Think. Sketch. Elaborate. Sketch again.
Grand ideas will fit into any format, but too much scrolling will wear out interest of most.
Be on point, focus.
A frame lures ideas into reality.
Sketching by hand is a dynamic process that stimulates memory and creativity. Our brain feasts on it! Nevertheless, quick hand sketches for small screens are rarely done in meetings. Why?
This sketchbook is designed by Rickard Frank Studio to stimulate sketching for small screens. It’s mobile sized and manufactured by hand at Norrbacka printery in Stockholm. It is highly recommended for sales meetings and other sessions where great minds comes to think and collaborate.
Of methods to make a sketchbook, there are plenty.
To craft it by hand makes it detectable by all senses.
Size adjusted to small screens ensures seamless adaption of ideas into action.
Local production is an act of support and engagement with global impact.
Norrbacka printery in Stockholm is one of few in Sweden still using the Gutenberg book printing technique. Heidelberg machines, of which some dates back to the early 1950´s, makes noise and perfectly printed letters in the factory. Typography with visual strength but also recognisable by a strike of a fingertip is manufactured here with great passion, to the joy of artists and connoisseurs.
Invest in your ideas
The sketchbooks are available in bunches of ten.
Be bold. Sketch.
Continue learning. Sketch.
From head to action. Sketch.
Discipline and endurance. Sketch.
Make complicated look easy. Sketch.
Cooperation and change. Sketch.
Do not wait, make it now! Sketch.
Make reality of great ideas. Sketch.
A revolution at it’s time
The technique, in which colored and raised clichés are printed into the paper, can be derived from the origin of printing. In the mid 1400s, Johan Gutenberg was the first in Europe to use this technique, which revolutionized the ability to spread printed material. The technology came to Sweden in the late 1400s. At Gutenberg's time, the clichés was made of wood or lead. Today mostly metal clichés are used.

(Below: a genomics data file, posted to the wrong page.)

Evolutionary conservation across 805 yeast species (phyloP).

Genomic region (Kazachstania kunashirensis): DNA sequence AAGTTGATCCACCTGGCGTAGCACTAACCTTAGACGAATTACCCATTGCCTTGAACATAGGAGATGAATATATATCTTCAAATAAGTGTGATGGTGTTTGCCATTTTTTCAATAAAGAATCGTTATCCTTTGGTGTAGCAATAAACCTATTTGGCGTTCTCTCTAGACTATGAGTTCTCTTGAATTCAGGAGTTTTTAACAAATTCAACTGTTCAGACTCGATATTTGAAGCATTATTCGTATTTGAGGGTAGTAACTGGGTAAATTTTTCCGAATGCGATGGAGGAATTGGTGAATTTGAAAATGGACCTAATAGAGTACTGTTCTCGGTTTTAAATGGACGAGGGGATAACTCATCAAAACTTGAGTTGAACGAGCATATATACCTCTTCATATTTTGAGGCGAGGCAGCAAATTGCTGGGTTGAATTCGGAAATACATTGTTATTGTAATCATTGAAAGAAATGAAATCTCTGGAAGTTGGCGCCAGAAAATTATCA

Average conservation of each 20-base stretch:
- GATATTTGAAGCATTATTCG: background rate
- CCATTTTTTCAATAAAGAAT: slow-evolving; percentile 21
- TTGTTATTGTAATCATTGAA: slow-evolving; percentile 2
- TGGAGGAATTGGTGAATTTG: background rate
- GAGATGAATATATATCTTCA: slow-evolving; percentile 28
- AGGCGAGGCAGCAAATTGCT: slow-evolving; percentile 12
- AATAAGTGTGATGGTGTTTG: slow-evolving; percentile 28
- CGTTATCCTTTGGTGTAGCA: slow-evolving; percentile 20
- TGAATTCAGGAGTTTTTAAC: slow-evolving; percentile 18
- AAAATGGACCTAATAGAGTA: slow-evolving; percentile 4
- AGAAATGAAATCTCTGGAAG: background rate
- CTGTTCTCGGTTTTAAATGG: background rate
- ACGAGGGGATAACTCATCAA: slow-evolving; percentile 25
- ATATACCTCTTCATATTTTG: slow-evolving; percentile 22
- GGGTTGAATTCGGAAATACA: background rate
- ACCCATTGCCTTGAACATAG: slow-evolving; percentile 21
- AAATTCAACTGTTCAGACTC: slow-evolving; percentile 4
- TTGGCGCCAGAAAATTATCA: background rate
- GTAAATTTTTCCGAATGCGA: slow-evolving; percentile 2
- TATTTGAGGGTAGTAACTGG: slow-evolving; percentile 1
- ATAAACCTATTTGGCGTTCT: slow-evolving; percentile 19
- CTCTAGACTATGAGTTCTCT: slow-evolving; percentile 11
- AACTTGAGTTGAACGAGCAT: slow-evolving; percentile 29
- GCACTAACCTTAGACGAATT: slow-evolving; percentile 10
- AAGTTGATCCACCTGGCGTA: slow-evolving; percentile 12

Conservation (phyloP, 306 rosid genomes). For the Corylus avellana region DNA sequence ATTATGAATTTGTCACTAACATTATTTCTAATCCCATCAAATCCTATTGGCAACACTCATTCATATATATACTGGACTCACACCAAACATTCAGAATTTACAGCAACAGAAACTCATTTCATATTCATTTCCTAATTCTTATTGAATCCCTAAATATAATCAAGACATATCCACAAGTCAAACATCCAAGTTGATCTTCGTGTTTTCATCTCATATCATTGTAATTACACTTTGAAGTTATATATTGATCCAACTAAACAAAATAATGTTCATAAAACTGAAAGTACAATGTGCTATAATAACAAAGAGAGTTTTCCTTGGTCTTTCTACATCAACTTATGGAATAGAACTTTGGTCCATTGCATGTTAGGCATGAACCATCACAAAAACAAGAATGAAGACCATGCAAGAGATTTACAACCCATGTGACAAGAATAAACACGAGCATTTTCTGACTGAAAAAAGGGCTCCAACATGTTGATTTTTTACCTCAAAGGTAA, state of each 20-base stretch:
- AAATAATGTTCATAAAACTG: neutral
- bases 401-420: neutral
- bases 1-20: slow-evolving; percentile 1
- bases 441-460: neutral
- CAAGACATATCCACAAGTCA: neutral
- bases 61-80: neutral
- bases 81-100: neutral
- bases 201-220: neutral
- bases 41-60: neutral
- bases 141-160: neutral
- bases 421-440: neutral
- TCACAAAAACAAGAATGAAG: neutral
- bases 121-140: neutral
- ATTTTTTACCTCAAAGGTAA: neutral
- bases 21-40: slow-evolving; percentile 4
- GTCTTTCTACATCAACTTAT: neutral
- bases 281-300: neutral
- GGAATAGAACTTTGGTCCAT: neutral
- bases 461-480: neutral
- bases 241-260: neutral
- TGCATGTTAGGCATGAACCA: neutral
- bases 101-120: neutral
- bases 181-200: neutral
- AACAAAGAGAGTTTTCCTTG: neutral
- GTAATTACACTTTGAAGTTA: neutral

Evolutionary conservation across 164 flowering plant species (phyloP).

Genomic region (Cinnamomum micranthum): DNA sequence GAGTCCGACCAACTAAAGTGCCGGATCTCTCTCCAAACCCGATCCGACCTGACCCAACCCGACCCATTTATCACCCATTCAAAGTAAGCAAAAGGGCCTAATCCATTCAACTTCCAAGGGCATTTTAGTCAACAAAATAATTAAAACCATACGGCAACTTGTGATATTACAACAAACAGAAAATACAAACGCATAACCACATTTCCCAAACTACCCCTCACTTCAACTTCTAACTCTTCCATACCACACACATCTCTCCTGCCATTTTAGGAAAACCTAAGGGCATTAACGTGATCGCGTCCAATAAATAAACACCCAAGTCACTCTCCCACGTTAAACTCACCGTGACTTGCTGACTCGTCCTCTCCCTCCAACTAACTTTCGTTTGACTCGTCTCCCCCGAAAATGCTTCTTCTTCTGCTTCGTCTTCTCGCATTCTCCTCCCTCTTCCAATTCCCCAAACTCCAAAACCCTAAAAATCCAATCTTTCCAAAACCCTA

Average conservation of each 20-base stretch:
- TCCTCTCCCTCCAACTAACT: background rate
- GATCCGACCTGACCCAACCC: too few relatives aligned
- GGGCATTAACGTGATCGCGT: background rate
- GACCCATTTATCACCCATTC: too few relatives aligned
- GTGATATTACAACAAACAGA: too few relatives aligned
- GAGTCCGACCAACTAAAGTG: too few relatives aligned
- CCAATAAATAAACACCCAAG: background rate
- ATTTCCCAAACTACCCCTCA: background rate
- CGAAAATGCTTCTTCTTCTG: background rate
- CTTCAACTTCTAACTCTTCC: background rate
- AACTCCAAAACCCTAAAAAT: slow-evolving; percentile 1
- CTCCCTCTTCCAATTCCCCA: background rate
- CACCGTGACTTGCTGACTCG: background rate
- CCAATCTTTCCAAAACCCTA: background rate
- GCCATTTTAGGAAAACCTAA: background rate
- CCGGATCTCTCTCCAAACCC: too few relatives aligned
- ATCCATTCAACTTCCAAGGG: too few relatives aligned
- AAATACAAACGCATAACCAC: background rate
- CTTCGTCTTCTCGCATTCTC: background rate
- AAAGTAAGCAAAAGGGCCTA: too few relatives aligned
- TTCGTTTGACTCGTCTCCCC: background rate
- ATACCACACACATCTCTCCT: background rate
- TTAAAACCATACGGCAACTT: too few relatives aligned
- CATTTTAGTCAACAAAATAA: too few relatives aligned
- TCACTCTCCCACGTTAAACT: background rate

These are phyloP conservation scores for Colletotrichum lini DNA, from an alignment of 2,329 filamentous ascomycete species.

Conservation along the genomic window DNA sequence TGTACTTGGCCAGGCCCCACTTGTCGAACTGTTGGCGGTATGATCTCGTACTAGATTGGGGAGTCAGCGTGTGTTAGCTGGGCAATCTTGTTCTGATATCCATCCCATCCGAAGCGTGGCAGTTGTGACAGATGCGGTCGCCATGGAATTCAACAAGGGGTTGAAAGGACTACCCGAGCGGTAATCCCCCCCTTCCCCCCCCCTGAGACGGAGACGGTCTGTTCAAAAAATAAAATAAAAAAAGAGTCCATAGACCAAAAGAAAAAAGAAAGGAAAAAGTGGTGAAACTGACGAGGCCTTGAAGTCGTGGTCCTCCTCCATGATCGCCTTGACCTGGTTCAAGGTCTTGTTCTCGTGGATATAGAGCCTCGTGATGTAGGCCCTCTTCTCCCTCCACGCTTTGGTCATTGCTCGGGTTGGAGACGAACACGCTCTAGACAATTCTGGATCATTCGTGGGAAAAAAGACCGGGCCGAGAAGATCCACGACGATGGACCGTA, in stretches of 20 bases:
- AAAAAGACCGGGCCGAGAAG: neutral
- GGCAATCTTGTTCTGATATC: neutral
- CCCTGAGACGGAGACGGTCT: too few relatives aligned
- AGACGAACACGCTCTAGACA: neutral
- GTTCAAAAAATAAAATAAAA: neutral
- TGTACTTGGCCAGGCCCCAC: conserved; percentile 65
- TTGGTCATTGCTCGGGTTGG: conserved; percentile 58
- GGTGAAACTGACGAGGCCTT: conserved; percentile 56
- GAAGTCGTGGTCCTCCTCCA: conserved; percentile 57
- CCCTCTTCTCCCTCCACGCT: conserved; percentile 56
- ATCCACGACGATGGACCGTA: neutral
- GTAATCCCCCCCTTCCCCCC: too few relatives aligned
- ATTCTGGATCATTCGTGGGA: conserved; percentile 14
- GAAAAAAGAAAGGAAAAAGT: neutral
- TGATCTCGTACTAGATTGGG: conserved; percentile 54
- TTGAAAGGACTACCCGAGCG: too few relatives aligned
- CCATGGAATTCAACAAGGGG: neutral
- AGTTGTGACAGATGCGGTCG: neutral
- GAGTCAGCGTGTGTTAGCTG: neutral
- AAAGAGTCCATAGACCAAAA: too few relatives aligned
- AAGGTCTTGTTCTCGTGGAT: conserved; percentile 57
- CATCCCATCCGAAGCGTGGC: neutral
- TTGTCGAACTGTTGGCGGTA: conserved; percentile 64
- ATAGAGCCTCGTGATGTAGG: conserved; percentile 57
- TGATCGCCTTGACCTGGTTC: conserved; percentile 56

The making of sketchbooks
First of all, the perforation, ie the small holes that make it easy to pull pages, are made by hand three sheets at time. (The limitation of three prevents small paper flags from messing up the printing press during the next step.)
The white inside pages, are cut into A4 format. The paper type is Scandia 2000 natural white 115 grams, manufactured at Lessebo paper factory in Sweden.
Time for alchemy: The white perforated sheets are manually inserted into the Heidelberg wing press. Lines, text and logotype is drummed on the papers.
The inside pages has two different versions. Half of the pages have lines and the other half are blanc. (There are many metaphors and reasons to this, pick with suits you.)
The stacks of printed sheets are cropped and glued at the top.
Now, the A4 bundles are divided into three sketchbooks and every side will be cut, book by book in the finished format.
The covers, made of gray and black Keaykolour original 300 grams, are blind printed with the Frank logo. The top of the cover are blind folded, and the sketchbooks are then clamped up.
The back of the book is blind printed with Norrbacka’s logotype before gluing and then folded over to the front to hide the clamps. All by hand, book by book.
The sketchbooks are then bundled ten by ten where five have gray covers and five black. Each bundle is tied together by a red paper and sealed with a self-adhesive label made of Raflatac paper in the Antique Crema color.
A long way for a small sketchbook you may think, but some things have to take their time. And it all started with a sketch.